The University of Wisconsin-Madison (UW-Madison) announced that it created carbon nanotube transistors that outperform traditional silicon and gallium arsenide transistors by carrying 1.9x more current. The researchers noted that this is the first time that carbon nanotubes transistors have outpaced silicon. The recent news that carbon nanotube-based memory has moved from the research lab to the production fab is exciting, and if the researchers at UW-Madison have their way, NRAM memory might be accompanied by nanotube-powered CPUs.
The semiconductor industry is encountering numerous challenges as the race to increase transistor density slows and Moore's Law expires. Materials science is becoming increasingly important, because silicon transistors are rapidly approaching the limits of scaling. There is a general consensus that silicon will stop scaling around 5nm, so researchers have been investigating new materials that might replace it.
Carbon nanotubes hold promise, but they have languished in the lab for decades due to economic and technological hurdles. However, the development efforts are moving forward, and Fujitsu announced last week that it is licensing Nantero's CMOS-based carbon nanotube processing technology to move its NRAM memory into mass production in 2018. Carbon nanotube CPUs and GPUs might be a bit further out on the timeline, but recent advances indicate they might be coming sooner than we think.
How It's Done
Carbon nanotubes consist of sheets of carbon (one atom thick) that are rolled into tubes that measure between 1nm and 2nm in diameter. Carbon nanotubes are one of the most electrically conductive materials known to man, and researchers contend that a single carbon nanotube can perform five times faster, and with five times less energy, than a normal silicon transistor.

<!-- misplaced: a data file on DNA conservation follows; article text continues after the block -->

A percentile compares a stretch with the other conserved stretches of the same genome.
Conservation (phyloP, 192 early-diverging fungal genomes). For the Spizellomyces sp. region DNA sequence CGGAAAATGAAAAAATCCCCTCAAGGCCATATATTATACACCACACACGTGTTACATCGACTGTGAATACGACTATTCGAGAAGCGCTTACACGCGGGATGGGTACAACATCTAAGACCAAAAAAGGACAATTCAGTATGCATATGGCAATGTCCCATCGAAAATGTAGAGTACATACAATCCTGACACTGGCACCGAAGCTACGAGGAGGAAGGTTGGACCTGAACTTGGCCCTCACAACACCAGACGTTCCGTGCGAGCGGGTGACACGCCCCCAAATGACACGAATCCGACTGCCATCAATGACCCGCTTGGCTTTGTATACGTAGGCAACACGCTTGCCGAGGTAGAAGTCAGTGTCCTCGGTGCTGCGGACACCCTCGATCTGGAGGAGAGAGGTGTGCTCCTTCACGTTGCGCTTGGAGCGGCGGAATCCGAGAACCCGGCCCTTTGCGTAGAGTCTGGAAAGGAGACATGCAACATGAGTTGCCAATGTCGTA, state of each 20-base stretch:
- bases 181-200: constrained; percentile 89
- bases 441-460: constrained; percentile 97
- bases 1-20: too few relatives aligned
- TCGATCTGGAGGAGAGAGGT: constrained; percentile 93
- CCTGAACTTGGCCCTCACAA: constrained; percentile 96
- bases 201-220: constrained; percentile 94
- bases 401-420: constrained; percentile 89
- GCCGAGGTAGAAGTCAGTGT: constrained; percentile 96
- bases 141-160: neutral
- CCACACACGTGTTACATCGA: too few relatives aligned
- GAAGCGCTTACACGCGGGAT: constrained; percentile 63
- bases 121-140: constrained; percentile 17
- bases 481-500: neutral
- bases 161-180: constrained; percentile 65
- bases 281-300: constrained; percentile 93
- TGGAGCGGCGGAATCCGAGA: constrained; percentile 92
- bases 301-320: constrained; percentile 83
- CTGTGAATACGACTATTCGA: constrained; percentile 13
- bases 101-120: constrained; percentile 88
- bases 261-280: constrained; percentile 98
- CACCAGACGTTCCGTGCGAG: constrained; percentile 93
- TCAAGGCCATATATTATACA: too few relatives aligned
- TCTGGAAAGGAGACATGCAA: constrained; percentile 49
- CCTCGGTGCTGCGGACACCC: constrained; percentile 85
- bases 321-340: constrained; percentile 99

The nanotube performance measurements are impressive, but filtering out impurities at such a small scale is challenging; even a single metallic impurity can severely restrict performance--sort of like short-circuiting the nanotube. The researchers created a new technique that uses polymers to filter out the impurities. The process creates a good base material with "less than 0.1 percent metallic nanotubes."
The next challenge is to arrange the tiny nanotubes uniformly into cohesive arrays, so the researchers devised a new "floating evaporative self-assembly" technique that allows them to align the nanotubes on a 1 x 1-inch wafer. The current fabrication technology will require more development to become applicable to larger (and thus economically viable) wafers. However, the beginning efforts are promising; the team noted that its scalable deposition process coated the wafer in less than five minutes.
The polymers that the scientists use to align the carbon nanotubes form a barrier between the tubes and the electrodes (interconnects), so the researchers bake the finished array in a vacuum oven to remove the polymer. The team claims to have achieved "excellent electrical contacts to the nanotubes."